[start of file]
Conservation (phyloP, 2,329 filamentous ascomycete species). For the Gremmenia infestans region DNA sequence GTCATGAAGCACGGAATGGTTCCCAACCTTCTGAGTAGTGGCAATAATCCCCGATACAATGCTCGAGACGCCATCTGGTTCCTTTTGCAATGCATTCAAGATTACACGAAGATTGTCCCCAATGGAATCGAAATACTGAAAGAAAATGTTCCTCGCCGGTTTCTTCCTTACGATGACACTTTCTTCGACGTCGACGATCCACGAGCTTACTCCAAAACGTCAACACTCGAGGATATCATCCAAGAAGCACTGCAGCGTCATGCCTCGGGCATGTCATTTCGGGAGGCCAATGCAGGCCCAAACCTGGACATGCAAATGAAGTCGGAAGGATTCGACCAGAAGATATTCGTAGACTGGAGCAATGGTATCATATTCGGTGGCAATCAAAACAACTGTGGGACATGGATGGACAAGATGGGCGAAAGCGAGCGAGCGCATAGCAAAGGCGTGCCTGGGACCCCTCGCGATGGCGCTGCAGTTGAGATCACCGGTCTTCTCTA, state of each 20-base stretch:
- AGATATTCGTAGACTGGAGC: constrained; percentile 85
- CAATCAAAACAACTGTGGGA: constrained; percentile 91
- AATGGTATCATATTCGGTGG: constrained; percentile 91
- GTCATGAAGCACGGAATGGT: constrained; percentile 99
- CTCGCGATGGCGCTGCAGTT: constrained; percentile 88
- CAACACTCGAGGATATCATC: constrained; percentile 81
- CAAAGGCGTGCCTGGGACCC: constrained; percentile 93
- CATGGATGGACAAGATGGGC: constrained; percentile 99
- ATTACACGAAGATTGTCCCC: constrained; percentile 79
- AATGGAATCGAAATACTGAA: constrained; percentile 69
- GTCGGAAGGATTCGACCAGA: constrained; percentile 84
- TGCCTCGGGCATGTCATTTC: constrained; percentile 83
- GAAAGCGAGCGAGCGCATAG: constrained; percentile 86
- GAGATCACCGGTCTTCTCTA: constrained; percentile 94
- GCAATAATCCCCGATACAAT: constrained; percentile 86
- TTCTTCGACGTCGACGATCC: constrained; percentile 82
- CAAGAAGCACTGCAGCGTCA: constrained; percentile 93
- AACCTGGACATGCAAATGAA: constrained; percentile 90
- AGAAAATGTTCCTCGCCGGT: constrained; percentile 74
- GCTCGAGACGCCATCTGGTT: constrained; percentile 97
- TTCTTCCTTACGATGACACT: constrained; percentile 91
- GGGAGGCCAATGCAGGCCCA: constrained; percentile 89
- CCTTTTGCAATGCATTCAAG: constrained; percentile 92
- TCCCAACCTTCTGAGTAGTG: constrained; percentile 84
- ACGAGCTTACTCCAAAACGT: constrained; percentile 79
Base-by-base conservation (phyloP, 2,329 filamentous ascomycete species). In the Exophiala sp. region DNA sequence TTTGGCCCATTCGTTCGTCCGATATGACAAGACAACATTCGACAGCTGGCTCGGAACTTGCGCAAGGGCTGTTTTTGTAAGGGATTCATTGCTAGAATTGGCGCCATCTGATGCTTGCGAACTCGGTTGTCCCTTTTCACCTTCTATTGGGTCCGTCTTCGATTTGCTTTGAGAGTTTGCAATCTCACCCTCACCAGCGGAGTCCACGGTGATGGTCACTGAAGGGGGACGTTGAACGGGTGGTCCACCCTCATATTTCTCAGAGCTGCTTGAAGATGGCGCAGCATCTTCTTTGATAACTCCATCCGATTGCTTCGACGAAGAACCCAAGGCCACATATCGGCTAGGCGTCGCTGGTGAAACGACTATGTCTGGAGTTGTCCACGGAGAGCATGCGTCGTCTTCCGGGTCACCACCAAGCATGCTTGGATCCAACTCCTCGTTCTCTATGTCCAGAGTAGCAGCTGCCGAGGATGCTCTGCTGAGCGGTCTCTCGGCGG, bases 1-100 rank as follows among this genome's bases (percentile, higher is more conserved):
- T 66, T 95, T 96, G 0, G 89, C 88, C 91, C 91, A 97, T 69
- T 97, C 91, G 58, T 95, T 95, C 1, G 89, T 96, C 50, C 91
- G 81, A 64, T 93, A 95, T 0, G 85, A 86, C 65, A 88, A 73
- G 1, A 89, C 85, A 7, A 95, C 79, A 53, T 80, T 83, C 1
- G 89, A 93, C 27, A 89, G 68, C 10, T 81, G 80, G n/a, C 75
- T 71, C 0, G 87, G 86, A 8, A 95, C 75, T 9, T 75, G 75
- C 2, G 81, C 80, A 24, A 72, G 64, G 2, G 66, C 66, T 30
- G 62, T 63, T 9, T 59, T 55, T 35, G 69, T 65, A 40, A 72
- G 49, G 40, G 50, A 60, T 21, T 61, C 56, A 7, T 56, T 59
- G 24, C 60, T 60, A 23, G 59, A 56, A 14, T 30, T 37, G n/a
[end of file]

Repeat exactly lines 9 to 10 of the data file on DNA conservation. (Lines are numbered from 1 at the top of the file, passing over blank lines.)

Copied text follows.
- CATGGATGGACAAGATGGGC: constrained; percentile 99
- ATTACACGAAGATTGTCCCC: constrained; percentile 79